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Photosensitizing potential of pradigastat in healthy subjects: a randomized controlled trial using three defined sunlight exposure conditions

Bauer, Daniel and Soon, Rachel and Kulmatycki, Kenneth and Chen, Yuming and Noe, Adele and Chen, Jin and Dosik, Jonathan and Meyers, Charles (2016) Photosensitizing potential of pradigastat in healthy subjects: a randomized controlled trial using three defined sunlight exposure conditions. Photochem. Photobiol. Sci., 15 (9). pp. 1155-1162. ISSN 1474-905X1474-9092

Abstract

Background: Pradigastat absorbs light within sunlight range (290-700 nm), and demonstrated a mild phototoxicity risk in preclinical studies. This clinical trial was conducted to assess a potential photosensitivity risk at the highest therapeutic dose in humans.
Methods: 47 healthy adults were randomized to Part A (double-blind, placebo-controlled; 3:1 pradigastat:placebo) or to Part B (open-label, investigator blind; ciprofloxacin as positive control). Three different irradiation conditions (1. full range UVB/UVA, 2. UVA only, 3. ½ MED from UVB/UVA + 16 J/cm2 UVA) were applied to simulate different environments. The photosensitizing potential of pradigastat versus placebo and ciprofloxacin was assessed by determining the minimum erythemal dose (MED) and calculating the photosensitivity index (PI) at 1 and 24 h post-irradiation. Secondary endpoints included the change from baseline in MED, and scoring of skin reactions.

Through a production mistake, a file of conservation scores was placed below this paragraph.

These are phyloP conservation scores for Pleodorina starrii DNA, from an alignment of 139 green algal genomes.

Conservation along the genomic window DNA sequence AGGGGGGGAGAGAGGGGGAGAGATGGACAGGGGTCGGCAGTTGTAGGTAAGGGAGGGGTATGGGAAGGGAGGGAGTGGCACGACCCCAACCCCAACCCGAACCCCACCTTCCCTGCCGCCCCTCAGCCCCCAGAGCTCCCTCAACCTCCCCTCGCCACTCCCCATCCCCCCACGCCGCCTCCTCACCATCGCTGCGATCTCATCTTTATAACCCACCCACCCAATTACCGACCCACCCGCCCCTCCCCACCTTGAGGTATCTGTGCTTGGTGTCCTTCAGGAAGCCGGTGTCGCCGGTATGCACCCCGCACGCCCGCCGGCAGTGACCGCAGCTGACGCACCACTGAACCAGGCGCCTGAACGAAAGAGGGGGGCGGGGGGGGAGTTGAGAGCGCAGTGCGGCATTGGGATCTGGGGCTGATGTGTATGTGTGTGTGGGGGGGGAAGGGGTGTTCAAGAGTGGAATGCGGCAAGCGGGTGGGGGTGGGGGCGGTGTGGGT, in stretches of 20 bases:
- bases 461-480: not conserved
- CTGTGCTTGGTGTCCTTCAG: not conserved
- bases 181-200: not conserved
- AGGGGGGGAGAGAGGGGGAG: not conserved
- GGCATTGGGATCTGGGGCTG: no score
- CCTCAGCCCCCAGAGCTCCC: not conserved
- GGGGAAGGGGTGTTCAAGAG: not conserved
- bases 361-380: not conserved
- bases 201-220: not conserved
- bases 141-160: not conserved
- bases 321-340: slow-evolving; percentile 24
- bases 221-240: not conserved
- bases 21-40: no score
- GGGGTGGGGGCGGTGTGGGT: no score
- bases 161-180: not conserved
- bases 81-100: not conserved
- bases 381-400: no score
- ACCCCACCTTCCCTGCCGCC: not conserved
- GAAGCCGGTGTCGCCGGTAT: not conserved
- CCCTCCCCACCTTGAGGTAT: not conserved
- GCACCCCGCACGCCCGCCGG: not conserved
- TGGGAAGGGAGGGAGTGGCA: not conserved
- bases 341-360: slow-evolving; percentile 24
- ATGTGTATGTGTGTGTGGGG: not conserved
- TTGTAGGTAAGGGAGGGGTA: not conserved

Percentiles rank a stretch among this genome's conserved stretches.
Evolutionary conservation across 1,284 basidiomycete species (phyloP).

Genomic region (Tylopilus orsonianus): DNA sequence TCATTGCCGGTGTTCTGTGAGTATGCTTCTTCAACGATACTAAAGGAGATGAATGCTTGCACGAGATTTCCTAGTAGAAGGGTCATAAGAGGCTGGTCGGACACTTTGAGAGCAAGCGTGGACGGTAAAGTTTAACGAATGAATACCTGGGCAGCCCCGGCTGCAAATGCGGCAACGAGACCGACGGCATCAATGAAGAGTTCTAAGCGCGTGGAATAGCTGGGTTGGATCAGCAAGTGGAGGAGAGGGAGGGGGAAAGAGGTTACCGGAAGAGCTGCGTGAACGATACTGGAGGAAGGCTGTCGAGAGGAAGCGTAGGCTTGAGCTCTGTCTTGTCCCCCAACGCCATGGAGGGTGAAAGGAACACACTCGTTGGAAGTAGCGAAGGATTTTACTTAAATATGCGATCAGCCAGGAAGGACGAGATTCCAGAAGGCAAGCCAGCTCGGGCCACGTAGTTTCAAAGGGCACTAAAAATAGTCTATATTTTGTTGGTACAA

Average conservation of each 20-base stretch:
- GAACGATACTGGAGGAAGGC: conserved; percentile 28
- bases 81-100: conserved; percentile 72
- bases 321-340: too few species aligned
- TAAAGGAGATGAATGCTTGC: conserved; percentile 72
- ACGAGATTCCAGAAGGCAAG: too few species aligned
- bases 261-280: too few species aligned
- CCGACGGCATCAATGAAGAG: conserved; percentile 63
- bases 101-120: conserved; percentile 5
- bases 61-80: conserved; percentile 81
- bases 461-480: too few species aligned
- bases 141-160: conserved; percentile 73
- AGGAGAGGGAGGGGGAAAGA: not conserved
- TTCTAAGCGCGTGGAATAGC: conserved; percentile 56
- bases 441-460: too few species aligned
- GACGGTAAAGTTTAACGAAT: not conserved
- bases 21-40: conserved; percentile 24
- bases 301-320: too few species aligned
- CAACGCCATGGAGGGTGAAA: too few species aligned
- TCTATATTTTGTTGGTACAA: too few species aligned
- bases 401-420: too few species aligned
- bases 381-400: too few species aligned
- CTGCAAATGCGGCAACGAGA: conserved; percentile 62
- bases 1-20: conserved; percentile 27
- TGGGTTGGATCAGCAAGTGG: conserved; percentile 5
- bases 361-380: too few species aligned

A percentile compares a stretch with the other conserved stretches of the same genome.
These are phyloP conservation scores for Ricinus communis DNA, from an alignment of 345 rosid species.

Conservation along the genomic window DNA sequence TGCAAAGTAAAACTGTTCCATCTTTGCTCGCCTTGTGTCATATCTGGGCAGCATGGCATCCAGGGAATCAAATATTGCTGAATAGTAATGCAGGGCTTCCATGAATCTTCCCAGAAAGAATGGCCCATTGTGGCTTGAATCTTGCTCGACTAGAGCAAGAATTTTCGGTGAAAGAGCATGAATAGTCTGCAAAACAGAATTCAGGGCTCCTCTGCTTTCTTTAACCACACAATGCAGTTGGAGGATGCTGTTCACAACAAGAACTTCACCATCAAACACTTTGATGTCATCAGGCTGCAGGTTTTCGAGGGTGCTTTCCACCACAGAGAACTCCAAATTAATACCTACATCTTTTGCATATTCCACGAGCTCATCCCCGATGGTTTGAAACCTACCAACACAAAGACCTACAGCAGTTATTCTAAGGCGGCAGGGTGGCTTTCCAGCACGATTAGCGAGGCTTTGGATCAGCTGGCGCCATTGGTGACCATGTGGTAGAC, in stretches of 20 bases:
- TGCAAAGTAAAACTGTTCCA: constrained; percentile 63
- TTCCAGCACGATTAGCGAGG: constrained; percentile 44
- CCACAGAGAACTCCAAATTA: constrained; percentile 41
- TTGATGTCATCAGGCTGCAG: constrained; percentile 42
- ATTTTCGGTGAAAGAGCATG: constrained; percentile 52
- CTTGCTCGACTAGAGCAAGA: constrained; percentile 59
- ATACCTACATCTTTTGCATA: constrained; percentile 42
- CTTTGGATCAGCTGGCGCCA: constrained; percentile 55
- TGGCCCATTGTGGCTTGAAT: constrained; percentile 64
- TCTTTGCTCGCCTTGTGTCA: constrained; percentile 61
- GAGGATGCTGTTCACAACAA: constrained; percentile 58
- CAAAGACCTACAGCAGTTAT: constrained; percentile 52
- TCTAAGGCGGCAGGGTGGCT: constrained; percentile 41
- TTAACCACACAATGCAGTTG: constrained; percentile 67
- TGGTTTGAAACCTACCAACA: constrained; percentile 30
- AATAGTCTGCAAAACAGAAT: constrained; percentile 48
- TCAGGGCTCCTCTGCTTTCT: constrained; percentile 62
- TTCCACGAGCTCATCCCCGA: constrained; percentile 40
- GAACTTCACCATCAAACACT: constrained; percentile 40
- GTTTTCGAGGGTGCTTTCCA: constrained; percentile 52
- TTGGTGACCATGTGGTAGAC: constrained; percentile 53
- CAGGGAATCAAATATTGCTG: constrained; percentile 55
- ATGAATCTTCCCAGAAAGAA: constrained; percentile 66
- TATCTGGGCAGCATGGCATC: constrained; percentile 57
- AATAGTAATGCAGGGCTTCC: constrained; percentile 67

Results: With UVA-only, no substantial changes in MED were observed for pradigastat and placebo groups. The PI remained relatively constant (from 10 min to 72 h) with a median value of 1.0. For ciprofloxacin, a considerable reduction in MED was noted from baseline at 24 h (-32%). The difference in mean PI between ciprofloxacin-pradigastat, and ciprofloxacin-placebo, was significant at 24 h (p<0.001). Following full UVB/UVA irradiation, a time-dependent reduction in MED was observed for all treatment groups; however PI differences between treatments were not significant. Erythema grading scores were comparable between pradigastat and placebo, whereas the number of ciprofloxacin-treated subjects experiencing Grade 2 erythema increased substantially.
Conclusion: Pradigastat does not induce photosensitivity reactions at doses up to 40 mg/day.

Item Type: Article
Keywords: Pradigastat, LCQ908, photosensitivity, photosafety, phototoxicity
Date Deposited: 13 Oct 2016 00:45
Last Modified: 13 Oct 2016 00:45
URI: https://oak.novartis.com/id/eprint/24109

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